Tailwind with purge CSS might not be a option as well, but never tried for real.

 

Sounds like that might be a good choice. I just know as a matter of experience that I've never needed most of the features offered by really any CSS framework that I've used, and writing most of my own SASS mixins over time to support functionality that I use frequently still gives me flexibility to reuse components, but lets me continue to flex my vanilla CSS muscles and be thoughtful about writing efficient and powerful combinations of CSS declarations.

Mike I couldn't agree with you more.

 

Tailwind is pretty awesome and really flies next to you own CSS.

Otherwise I would suggest Pure or a bit more unknown perhaps Tania Rascia's Primitive which both are minimalist and awesome.

 

You would be better off using pure css. I was in the same fix as you are. I've used Bulma in the past but needed to implement a very custom web app. I was fighting Bulma (my former favourite framework) then I tried tailwind css.. I was aghast. I then tried Pure. I set up SASS and my productivity shot up instantly. I can't recommend Pure CSS + SASS enough.

 

Pure CSS is nice in that it is unobtrusive, but in the end, I think I need a series of nice CSS tutorials, such as this one -- dev.to/bnevilleoneill/how-to-style...

As for components, it needs to be unobtrusive as well. I think PrimeVue is one of them, but I should use to the minimum, as it is not cross-framework. (for example, if I use Gatsby...)

 

To answer your questions on components, you can use Keen UI (josephuspaye.github.io/Keen-UI/#/u...)

 

God.. i'm alone to think that tailwind sucks ? that's the same sh.. than Bootstrap or jQu.. Oooops.. πŸ˜‡
well, to answer you, i tried a lot of frameworks this lasts times both for me (side projects) and for my company, and Bulma is realy good for customize and the weight of this one is realy good.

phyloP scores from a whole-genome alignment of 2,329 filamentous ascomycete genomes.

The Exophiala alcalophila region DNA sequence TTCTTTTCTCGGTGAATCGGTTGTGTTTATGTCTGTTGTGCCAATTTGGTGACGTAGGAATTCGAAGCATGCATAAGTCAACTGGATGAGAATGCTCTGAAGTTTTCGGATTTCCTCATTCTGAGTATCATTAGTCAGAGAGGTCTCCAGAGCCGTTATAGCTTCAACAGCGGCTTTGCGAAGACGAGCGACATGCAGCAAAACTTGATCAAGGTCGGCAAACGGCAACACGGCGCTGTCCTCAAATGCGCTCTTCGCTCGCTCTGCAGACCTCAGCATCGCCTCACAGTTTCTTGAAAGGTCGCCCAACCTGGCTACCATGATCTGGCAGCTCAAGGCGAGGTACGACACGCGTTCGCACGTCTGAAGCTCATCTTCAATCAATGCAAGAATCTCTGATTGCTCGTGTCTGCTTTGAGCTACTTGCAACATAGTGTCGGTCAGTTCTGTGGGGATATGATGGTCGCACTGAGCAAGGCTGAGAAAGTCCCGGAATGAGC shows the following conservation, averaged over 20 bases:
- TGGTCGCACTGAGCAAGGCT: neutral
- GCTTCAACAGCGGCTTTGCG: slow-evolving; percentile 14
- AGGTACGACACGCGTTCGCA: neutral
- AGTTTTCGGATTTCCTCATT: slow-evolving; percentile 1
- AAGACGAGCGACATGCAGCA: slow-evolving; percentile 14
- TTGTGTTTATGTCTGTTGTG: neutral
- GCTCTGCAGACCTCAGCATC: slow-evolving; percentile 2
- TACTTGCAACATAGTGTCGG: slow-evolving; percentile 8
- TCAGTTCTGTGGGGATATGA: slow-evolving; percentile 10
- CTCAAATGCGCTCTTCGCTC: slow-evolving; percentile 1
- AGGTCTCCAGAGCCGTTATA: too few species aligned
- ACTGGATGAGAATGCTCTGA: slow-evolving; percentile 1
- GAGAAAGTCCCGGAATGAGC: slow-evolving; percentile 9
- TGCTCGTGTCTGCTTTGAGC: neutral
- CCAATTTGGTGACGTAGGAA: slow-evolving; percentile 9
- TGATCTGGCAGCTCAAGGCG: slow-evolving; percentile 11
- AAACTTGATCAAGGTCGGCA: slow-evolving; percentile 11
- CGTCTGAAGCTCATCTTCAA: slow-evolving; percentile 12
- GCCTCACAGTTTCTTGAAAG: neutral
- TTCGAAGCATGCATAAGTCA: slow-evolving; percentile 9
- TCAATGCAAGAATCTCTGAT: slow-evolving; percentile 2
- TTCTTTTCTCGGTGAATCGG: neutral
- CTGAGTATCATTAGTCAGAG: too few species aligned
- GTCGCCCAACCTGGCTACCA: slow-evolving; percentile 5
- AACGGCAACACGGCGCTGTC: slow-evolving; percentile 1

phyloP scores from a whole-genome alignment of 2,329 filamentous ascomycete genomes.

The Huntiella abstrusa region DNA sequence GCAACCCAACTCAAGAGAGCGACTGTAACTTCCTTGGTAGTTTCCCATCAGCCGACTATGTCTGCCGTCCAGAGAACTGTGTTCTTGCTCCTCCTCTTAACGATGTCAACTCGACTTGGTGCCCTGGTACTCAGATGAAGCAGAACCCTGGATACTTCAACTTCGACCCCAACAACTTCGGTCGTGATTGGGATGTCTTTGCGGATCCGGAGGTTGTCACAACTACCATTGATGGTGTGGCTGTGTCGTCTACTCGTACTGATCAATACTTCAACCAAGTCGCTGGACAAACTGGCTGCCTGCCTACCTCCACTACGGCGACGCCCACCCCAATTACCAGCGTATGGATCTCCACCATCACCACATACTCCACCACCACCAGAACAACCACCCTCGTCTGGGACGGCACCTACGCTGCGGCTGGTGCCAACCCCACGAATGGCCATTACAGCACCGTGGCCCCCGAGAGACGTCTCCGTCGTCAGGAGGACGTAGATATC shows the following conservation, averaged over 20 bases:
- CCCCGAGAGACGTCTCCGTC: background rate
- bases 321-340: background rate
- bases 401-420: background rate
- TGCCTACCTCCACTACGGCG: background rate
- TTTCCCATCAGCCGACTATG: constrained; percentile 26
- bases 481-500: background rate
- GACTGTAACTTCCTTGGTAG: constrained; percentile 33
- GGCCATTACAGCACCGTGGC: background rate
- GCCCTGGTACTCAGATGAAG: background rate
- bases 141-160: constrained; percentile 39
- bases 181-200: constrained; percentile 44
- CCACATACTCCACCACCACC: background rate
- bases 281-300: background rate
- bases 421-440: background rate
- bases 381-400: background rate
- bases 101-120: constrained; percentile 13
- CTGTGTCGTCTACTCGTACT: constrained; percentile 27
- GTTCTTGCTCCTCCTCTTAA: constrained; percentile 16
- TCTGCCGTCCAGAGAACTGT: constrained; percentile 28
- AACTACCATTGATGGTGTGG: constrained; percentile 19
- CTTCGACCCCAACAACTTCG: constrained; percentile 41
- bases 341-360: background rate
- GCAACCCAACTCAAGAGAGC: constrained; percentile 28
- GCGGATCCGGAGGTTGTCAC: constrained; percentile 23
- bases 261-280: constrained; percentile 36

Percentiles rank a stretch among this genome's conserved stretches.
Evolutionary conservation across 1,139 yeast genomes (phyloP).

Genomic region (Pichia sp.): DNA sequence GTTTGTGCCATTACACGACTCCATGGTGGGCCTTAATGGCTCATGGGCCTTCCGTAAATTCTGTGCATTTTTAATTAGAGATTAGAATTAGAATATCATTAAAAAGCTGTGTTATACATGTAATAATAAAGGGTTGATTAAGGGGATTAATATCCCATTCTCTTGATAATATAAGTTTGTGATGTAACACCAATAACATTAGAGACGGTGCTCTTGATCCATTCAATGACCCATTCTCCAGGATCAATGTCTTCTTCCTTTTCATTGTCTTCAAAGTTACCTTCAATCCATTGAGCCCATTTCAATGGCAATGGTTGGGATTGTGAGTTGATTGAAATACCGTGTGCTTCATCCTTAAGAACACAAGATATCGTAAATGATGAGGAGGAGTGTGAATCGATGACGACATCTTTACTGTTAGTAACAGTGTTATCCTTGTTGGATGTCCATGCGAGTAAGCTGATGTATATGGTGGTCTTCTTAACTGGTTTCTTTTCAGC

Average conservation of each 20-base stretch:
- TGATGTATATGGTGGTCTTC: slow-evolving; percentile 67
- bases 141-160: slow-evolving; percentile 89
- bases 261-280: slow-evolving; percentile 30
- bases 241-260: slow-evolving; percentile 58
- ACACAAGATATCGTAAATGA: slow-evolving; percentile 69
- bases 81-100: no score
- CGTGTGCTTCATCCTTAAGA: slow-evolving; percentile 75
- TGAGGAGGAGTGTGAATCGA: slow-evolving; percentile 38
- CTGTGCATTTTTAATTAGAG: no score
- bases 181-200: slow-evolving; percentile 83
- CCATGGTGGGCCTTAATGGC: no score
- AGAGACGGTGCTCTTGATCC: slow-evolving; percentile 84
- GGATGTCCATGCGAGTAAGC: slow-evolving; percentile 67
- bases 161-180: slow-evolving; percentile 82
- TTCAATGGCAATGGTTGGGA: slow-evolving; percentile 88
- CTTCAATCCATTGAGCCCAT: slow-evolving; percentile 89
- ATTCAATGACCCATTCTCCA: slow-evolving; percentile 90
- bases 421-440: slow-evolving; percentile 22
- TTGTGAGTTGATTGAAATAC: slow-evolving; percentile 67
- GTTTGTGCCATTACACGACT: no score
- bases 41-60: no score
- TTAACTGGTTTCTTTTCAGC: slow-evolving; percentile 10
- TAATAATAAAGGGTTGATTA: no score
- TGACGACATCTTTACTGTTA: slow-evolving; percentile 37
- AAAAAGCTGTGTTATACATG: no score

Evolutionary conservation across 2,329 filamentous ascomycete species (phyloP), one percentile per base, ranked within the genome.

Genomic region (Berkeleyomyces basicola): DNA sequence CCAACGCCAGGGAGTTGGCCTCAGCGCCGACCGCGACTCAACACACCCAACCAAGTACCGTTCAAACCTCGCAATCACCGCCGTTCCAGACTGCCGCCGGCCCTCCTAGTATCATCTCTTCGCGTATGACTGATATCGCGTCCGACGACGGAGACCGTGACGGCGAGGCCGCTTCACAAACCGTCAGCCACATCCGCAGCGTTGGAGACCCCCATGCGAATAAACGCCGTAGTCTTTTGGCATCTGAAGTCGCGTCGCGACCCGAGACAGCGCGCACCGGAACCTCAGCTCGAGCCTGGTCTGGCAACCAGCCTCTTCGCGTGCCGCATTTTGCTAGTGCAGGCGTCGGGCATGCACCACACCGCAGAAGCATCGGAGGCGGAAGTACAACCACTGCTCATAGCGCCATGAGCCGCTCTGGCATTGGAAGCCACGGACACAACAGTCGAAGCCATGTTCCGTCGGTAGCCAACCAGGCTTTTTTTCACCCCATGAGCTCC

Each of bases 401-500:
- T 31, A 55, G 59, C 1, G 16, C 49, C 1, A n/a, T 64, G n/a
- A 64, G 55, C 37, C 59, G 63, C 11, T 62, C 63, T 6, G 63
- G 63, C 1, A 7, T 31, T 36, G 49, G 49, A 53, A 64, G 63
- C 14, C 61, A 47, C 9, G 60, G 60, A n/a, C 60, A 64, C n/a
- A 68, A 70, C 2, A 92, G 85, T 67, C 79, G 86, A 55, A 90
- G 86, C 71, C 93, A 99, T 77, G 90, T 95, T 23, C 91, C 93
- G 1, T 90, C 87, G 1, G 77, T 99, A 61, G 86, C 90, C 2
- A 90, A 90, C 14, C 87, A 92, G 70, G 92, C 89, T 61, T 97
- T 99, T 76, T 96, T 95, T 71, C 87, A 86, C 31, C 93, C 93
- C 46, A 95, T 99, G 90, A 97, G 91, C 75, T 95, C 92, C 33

However if you want to quickly craft some apps with amazing presentation, Vuetify is impressive but to customize, it seems to me very hard.

 

Haha, not shocked to see that I just logged in to respond and already when I come back to the page, I glance down and notice that Tailwind is already being suggested. Tailwind ROCKS. It is truly a game-changer, in my opinion. The same way that the original Bootstrap was a game-changer for many when it first came out, Tailwind has managed to completely reinvigorate my personal love for the usual front-end development stuff all over again.

 

Tailwind Definetely. The Vue Tailwind Plugin also setups Purge CSS for you ;)

 
 

I think you'll have to write your own framework.

 

Now that I think about it,

  • Regarding the styling, best framework is no framework; that is pure CSS, e.g. grid or flex. But I do copy ideas from TailwindCSS
  • Regarding the components, I love the idea of shadow DOM, which has isolated CSS environment, while the JavaScript may be connected with the outer side or not. However, I have yet to know more web components libraries.
    • I don't really care about library agnosticism, but rather CSS agonisticism...
  • Maybe, I am shifting my thinking towards that global CSS environment should be touch to the very least. Not even CSS resets or classless CSS.
    • normalize.css might be OK, though; as a normalization of browser wars.